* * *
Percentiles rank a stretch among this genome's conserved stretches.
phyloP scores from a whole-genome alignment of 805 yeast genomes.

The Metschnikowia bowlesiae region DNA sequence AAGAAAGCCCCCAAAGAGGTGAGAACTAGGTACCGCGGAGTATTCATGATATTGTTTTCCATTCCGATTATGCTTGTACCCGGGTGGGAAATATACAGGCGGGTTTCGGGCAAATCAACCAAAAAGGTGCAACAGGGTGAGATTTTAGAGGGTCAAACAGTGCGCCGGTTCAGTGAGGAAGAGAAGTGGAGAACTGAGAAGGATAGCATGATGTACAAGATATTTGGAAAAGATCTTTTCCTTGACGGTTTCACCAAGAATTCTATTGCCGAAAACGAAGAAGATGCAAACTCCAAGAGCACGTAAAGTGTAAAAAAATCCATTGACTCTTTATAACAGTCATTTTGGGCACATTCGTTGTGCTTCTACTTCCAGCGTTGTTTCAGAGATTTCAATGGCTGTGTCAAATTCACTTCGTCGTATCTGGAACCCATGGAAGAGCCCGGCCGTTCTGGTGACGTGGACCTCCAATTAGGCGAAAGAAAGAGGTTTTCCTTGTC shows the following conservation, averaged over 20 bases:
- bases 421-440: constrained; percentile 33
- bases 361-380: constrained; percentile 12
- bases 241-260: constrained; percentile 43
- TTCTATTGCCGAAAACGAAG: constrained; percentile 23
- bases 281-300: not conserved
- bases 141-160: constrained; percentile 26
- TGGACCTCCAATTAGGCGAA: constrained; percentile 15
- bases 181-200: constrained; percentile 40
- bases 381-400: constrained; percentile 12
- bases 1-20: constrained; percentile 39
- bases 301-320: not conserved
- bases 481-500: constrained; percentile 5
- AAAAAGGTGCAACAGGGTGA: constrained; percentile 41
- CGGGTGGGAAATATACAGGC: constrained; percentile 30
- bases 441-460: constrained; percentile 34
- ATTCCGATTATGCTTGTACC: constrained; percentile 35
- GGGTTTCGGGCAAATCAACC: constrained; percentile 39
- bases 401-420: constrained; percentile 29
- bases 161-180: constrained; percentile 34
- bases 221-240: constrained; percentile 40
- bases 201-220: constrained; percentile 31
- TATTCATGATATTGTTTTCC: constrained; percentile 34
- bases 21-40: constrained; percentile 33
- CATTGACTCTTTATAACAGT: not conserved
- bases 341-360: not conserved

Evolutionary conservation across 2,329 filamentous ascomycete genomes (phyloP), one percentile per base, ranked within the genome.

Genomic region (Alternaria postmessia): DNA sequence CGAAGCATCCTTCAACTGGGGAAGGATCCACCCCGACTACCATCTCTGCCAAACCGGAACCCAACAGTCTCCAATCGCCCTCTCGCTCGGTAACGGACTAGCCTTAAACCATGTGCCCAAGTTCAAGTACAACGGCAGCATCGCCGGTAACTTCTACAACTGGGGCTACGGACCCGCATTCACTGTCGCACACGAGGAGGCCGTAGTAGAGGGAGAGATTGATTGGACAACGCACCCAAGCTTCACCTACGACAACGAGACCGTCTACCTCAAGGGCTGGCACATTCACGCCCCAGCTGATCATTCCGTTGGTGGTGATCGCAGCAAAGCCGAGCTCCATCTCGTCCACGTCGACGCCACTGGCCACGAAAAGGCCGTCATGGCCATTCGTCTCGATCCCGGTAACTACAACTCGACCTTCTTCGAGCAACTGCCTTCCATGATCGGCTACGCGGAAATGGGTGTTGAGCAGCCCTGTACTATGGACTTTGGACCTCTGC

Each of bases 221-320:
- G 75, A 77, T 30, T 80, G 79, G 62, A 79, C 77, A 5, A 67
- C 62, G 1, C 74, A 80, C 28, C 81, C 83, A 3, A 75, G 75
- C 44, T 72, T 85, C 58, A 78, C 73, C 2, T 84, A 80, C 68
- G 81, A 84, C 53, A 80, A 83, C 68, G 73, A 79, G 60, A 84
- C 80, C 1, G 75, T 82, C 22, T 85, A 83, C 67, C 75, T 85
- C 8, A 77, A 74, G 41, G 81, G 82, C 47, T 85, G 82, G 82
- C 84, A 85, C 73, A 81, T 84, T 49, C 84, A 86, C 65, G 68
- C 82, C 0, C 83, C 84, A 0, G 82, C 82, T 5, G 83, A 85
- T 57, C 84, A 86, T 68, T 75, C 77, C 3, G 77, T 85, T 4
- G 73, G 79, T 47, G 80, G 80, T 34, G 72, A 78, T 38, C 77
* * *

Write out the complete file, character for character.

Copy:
Percentiles rank a stretch among this genome's conserved stretches.
phyloP scores from a whole-genome alignment of 805 yeast genomes.

The Metschnikowia bowlesiae region DNA sequence AAGAAAGCCCCCAAAGAGGTGAGAACTAGGTACCGCGGAGTATTCATGATATTGTTTTCCATTCCGATTATGCTTGTACCCGGGTGGGAAATATACAGGCGGGTTTCGGGCAAATCAACCAAAAAGGTGCAACAGGGTGAGATTTTAGAGGGTCAAACAGTGCGCCGGTTCAGTGAGGAAGAGAAGTGGAGAACTGAGAAGGATAGCATGATGTACAAGATATTTGGAAAAGATCTTTTCCTTGACGGTTTCACCAAGAATTCTATTGCCGAAAACGAAGAAGATGCAAACTCCAAGAGCACGTAAAGTGTAAAAAAATCCATTGACTCTTTATAACAGTCATTTTGGGCACATTCGTTGTGCTTCTACTTCCAGCGTTGTTTCAGAGATTTCAATGGCTGTGTCAAATTCACTTCGTCGTATCTGGAACCCATGGAAGAGCCCGGCCGTTCTGGTGACGTGGACCTCCAATTAGGCGAAAGAAAGAGGTTTTCCTTGTC shows the following conservation, averaged over 20 bases:
- bases 421-440: constrained; percentile 33
- bases 361-380: constrained; percentile 12
- bases 241-260: constrained; percentile 43
- TTCTATTGCCGAAAACGAAG: constrained; percentile 23
- bases 281-300: not conserved
- bases 141-160: constrained; percentile 26
- TGGACCTCCAATTAGGCGAA: constrained; percentile 15
- bases 181-200: constrained; percentile 40
- bases 381-400: constrained; percentile 12
- bases 1-20: constrained; percentile 39
- bases 301-320: not conserved
- bases 481-500: constrained; percentile 5
- AAAAAGGTGCAACAGGGTGA: constrained; percentile 41
- CGGGTGGGAAATATACAGGC: constrained; percentile 30
- bases 441-460: constrained; percentile 34
- ATTCCGATTATGCTTGTACC: constrained; percentile 35
- GGGTTTCGGGCAAATCAACC: constrained; percentile 39
- bases 401-420: constrained; percentile 29
- bases 161-180: constrained; percentile 34
- bases 221-240: constrained; percentile 40
- bases 201-220: constrained; percentile 31
- TATTCATGATATTGTTTTCC: constrained; percentile 34
- bases 21-40: constrained; percentile 33
- CATTGACTCTTTATAACAGT: not conserved
- bases 341-360: not conserved

Evolutionary conservation across 2,329 filamentous ascomycete genomes (phyloP), one percentile per base, ranked within the genome.

Genomic region (Alternaria postmessia): DNA sequence CGAAGCATCCTTCAACTGGGGAAGGATCCACCCCGACTACCATCTCTGCCAAACCGGAACCCAACAGTCTCCAATCGCCCTCTCGCTCGGTAACGGACTAGCCTTAAACCATGTGCCCAAGTTCAAGTACAACGGCAGCATCGCCGGTAACTTCTACAACTGGGGCTACGGACCCGCATTCACTGTCGCACACGAGGAGGCCGTAGTAGAGGGAGAGATTGATTGGACAACGCACCCAAGCTTCACCTACGACAACGAGACCGTCTACCTCAAGGGCTGGCACATTCACGCCCCAGCTGATCATTCCGTTGGTGGTGATCGCAGCAAAGCCGAGCTCCATCTCGTCCACGTCGACGCCACTGGCCACGAAAAGGCCGTCATGGCCATTCGTCTCGATCCCGGTAACTACAACTCGACCTTCTTCGAGCAACTGCCTTCCATGATCGGCTACGCGGAAATGGGTGTTGAGCAGCCCTGTACTATGGACTTTGGACCTCTGC

Each of bases 221-320:
- G 75, A 77, T 30, T 80, G 79, G 62, A 79, C 77, A 5, A 67
- C 62, G 1, C 74, A 80, C 28, C 81, C 83, A 3, A 75, G 75
- C 44, T 72, T 85, C 58, A 78, C 73, C 2, T 84, A 80, C 68
- G 81, A 84, C 53, A 80, A 83, C 68, G 73, A 79, G 60, A 84
- C 80, C 1, G 75, T 82, C 22, T 85, A 83, C 67, C 75, T 85
- C 8, A 77, A 74, G 41, G 81, G 82, C 47, T 85, G 82, G 82
- C 84, A 85, C 73, A 81, T 84, T 49, C 84, A 86, C 65, G 68
- C 82, C 0, C 83, C 84, A 0, G 82, C 82, T 5, G 83, A 85
- T 57, C 84, A 86, T 68, T 75, C 77, C 3, G 77, T 85, T 4
- G 73, G 79, T 47, G 80, G 80, T 34, G 72, A 78, T 38, C 77